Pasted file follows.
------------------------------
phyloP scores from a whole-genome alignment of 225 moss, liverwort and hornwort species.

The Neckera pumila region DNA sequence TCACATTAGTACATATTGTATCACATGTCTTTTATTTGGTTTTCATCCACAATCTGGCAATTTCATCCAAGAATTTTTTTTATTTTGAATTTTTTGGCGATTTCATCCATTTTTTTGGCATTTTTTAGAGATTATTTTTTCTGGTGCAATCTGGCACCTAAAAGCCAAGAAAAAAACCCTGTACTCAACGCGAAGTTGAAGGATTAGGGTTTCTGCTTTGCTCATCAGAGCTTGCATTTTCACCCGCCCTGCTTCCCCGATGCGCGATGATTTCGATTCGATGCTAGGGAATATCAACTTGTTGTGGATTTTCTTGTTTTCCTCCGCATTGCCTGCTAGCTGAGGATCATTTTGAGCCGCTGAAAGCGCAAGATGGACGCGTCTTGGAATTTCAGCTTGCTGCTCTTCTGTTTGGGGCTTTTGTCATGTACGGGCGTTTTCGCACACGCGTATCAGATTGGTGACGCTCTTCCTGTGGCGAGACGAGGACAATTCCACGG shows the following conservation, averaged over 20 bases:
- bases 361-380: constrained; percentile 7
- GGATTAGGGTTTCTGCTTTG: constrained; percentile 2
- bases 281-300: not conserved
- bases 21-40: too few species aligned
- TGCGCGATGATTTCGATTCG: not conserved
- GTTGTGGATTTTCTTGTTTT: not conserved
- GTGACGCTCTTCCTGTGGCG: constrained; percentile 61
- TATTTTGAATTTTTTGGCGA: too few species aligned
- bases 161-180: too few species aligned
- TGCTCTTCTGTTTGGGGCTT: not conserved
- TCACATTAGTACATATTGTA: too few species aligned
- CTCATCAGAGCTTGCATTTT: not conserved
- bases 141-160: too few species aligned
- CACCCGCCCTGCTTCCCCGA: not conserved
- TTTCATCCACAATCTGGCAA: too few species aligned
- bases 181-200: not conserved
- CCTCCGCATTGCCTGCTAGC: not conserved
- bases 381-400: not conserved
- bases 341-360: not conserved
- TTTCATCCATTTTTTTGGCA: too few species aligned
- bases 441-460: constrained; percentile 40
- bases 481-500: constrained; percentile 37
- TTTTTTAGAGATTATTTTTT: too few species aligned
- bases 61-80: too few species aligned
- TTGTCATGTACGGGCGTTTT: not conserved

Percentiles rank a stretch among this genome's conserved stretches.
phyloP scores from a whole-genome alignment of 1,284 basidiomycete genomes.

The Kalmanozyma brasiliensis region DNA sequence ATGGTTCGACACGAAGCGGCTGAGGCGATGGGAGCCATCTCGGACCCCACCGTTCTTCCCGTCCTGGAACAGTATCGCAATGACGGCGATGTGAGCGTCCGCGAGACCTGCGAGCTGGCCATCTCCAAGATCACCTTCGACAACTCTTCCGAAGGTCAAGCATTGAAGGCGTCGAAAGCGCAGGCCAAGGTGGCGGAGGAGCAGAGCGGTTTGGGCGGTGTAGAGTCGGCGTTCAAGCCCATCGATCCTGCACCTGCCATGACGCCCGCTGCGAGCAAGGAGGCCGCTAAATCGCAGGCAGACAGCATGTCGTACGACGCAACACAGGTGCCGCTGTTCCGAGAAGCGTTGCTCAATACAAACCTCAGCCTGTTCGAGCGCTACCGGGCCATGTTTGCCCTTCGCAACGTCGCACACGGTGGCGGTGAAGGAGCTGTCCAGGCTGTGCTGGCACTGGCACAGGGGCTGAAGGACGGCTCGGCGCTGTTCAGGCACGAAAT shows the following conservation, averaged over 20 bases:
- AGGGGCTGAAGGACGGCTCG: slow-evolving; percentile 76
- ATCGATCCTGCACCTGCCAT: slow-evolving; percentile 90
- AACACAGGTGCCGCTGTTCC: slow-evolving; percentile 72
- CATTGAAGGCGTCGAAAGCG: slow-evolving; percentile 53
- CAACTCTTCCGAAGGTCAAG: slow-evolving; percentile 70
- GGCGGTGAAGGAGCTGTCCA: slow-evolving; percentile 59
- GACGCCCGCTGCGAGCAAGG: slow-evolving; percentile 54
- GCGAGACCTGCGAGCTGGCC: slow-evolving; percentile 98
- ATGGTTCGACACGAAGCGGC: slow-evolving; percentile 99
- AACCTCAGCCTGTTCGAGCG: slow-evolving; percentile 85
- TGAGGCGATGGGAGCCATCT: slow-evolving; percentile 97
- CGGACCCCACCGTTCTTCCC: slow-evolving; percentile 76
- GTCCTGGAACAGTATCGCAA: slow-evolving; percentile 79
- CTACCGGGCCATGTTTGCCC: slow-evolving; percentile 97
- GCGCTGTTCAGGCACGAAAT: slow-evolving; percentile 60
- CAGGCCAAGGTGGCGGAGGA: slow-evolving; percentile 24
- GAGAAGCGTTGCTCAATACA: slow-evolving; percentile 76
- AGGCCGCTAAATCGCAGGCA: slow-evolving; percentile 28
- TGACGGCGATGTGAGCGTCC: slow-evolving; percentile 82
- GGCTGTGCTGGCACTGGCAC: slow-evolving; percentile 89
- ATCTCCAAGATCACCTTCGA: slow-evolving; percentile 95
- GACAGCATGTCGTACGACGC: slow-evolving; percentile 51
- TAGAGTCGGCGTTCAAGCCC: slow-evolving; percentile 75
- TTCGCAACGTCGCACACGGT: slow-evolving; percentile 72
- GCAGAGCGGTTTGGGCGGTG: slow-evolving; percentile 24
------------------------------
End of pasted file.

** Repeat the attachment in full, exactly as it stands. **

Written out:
phyloP scores from a whole-genome alignment of 225 moss, liverwort and hornwort species.

The Neckera pumila region DNA sequence TCACATTAGTACATATTGTATCACATGTCTTTTATTTGGTTTTCATCCACAATCTGGCAATTTCATCCAAGAATTTTTTTTATTTTGAATTTTTTGGCGATTTCATCCATTTTTTTGGCATTTTTTAGAGATTATTTTTTCTGGTGCAATCTGGCACCTAAAAGCCAAGAAAAAAACCCTGTACTCAACGCGAAGTTGAAGGATTAGGGTTTCTGCTTTGCTCATCAGAGCTTGCATTTTCACCCGCCCTGCTTCCCCGATGCGCGATGATTTCGATTCGATGCTAGGGAATATCAACTTGTTGTGGATTTTCTTGTTTTCCTCCGCATTGCCTGCTAGCTGAGGATCATTTTGAGCCGCTGAAAGCGCAAGATGGACGCGTCTTGGAATTTCAGCTTGCTGCTCTTCTGTTTGGGGCTTTTGTCATGTACGGGCGTTTTCGCACACGCGTATCAGATTGGTGACGCTCTTCCTGTGGCGAGACGAGGACAATTCCACGG shows the following conservation, averaged over 20 bases:
- bases 361-380: constrained; percentile 7
- GGATTAGGGTTTCTGCTTTG: constrained; percentile 2
- bases 281-300: not conserved
- bases 21-40: too few species aligned
- TGCGCGATGATTTCGATTCG: not conserved
- GTTGTGGATTTTCTTGTTTT: not conserved
- GTGACGCTCTTCCTGTGGCG: constrained; percentile 61
- TATTTTGAATTTTTTGGCGA: too few species aligned
- bases 161-180: too few species aligned
- TGCTCTTCTGTTTGGGGCTT: not conserved
- TCACATTAGTACATATTGTA: too few species aligned
- CTCATCAGAGCTTGCATTTT: not conserved
- bases 141-160: too few species aligned
- CACCCGCCCTGCTTCCCCGA: not conserved
- TTTCATCCACAATCTGGCAA: too few species aligned
- bases 181-200: not conserved
- CCTCCGCATTGCCTGCTAGC: not conserved
- bases 381-400: not conserved
- bases 341-360: not conserved
- TTTCATCCATTTTTTTGGCA: too few species aligned
- bases 441-460: constrained; percentile 40
- bases 481-500: constrained; percentile 37
- TTTTTTAGAGATTATTTTTT: too few species aligned
- bases 61-80: too few species aligned
- TTGTCATGTACGGGCGTTTT: not conserved

Percentiles rank a stretch among this genome's conserved stretches.
phyloP scores from a whole-genome alignment of 1,284 basidiomycete genomes.

The Kalmanozyma brasiliensis region DNA sequence ATGGTTCGACACGAAGCGGCTGAGGCGATGGGAGCCATCTCGGACCCCACCGTTCTTCCCGTCCTGGAACAGTATCGCAATGACGGCGATGTGAGCGTCCGCGAGACCTGCGAGCTGGCCATCTCCAAGATCACCTTCGACAACTCTTCCGAAGGTCAAGCATTGAAGGCGTCGAAAGCGCAGGCCAAGGTGGCGGAGGAGCAGAGCGGTTTGGGCGGTGTAGAGTCGGCGTTCAAGCCCATCGATCCTGCACCTGCCATGACGCCCGCTGCGAGCAAGGAGGCCGCTAAATCGCAGGCAGACAGCATGTCGTACGACGCAACACAGGTGCCGCTGTTCCGAGAAGCGTTGCTCAATACAAACCTCAGCCTGTTCGAGCGCTACCGGGCCATGTTTGCCCTTCGCAACGTCGCACACGGTGGCGGTGAAGGAGCTGTCCAGGCTGTGCTGGCACTGGCACAGGGGCTGAAGGACGGCTCGGCGCTGTTCAGGCACGAAAT shows the following conservation, averaged over 20 bases:
- AGGGGCTGAAGGACGGCTCG: slow-evolving; percentile 76
- ATCGATCCTGCACCTGCCAT: slow-evolving; percentile 90
- AACACAGGTGCCGCTGTTCC: slow-evolving; percentile 72
- CATTGAAGGCGTCGAAAGCG: slow-evolving; percentile 53
- CAACTCTTCCGAAGGTCAAG: slow-evolving; percentile 70
- GGCGGTGAAGGAGCTGTCCA: slow-evolving; percentile 59
- GACGCCCGCTGCGAGCAAGG: slow-evolving; percentile 54
- GCGAGACCTGCGAGCTGGCC: slow-evolving; percentile 98
- ATGGTTCGACACGAAGCGGC: slow-evolving; percentile 99
- AACCTCAGCCTGTTCGAGCG: slow-evolving; percentile 85
- TGAGGCGATGGGAGCCATCT: slow-evolving; percentile 97
- CGGACCCCACCGTTCTTCCC: slow-evolving; percentile 76
- GTCCTGGAACAGTATCGCAA: slow-evolving; percentile 79
- CTACCGGGCCATGTTTGCCC: slow-evolving; percentile 97
- GCGCTGTTCAGGCACGAAAT: slow-evolving; percentile 60
- CAGGCCAAGGTGGCGGAGGA: slow-evolving; percentile 24
- GAGAAGCGTTGCTCAATACA: slow-evolving; percentile 76
- AGGCCGCTAAATCGCAGGCA: slow-evolving; percentile 28
- TGACGGCGATGTGAGCGTCC: slow-evolving; percentile 82
- GGCTGTGCTGGCACTGGCAC: slow-evolving; percentile 89
- ATCTCCAAGATCACCTTCGA: slow-evolving; percentile 95
- GACAGCATGTCGTACGACGC: slow-evolving; percentile 51
- TAGAGTCGGCGTTCAAGCCC: slow-evolving; percentile 75
- TTCGCAACGTCGCACACGGT: slow-evolving; percentile 72
- GCAGAGCGGTTTGGGCGGTG: slow-evolving; percentile 24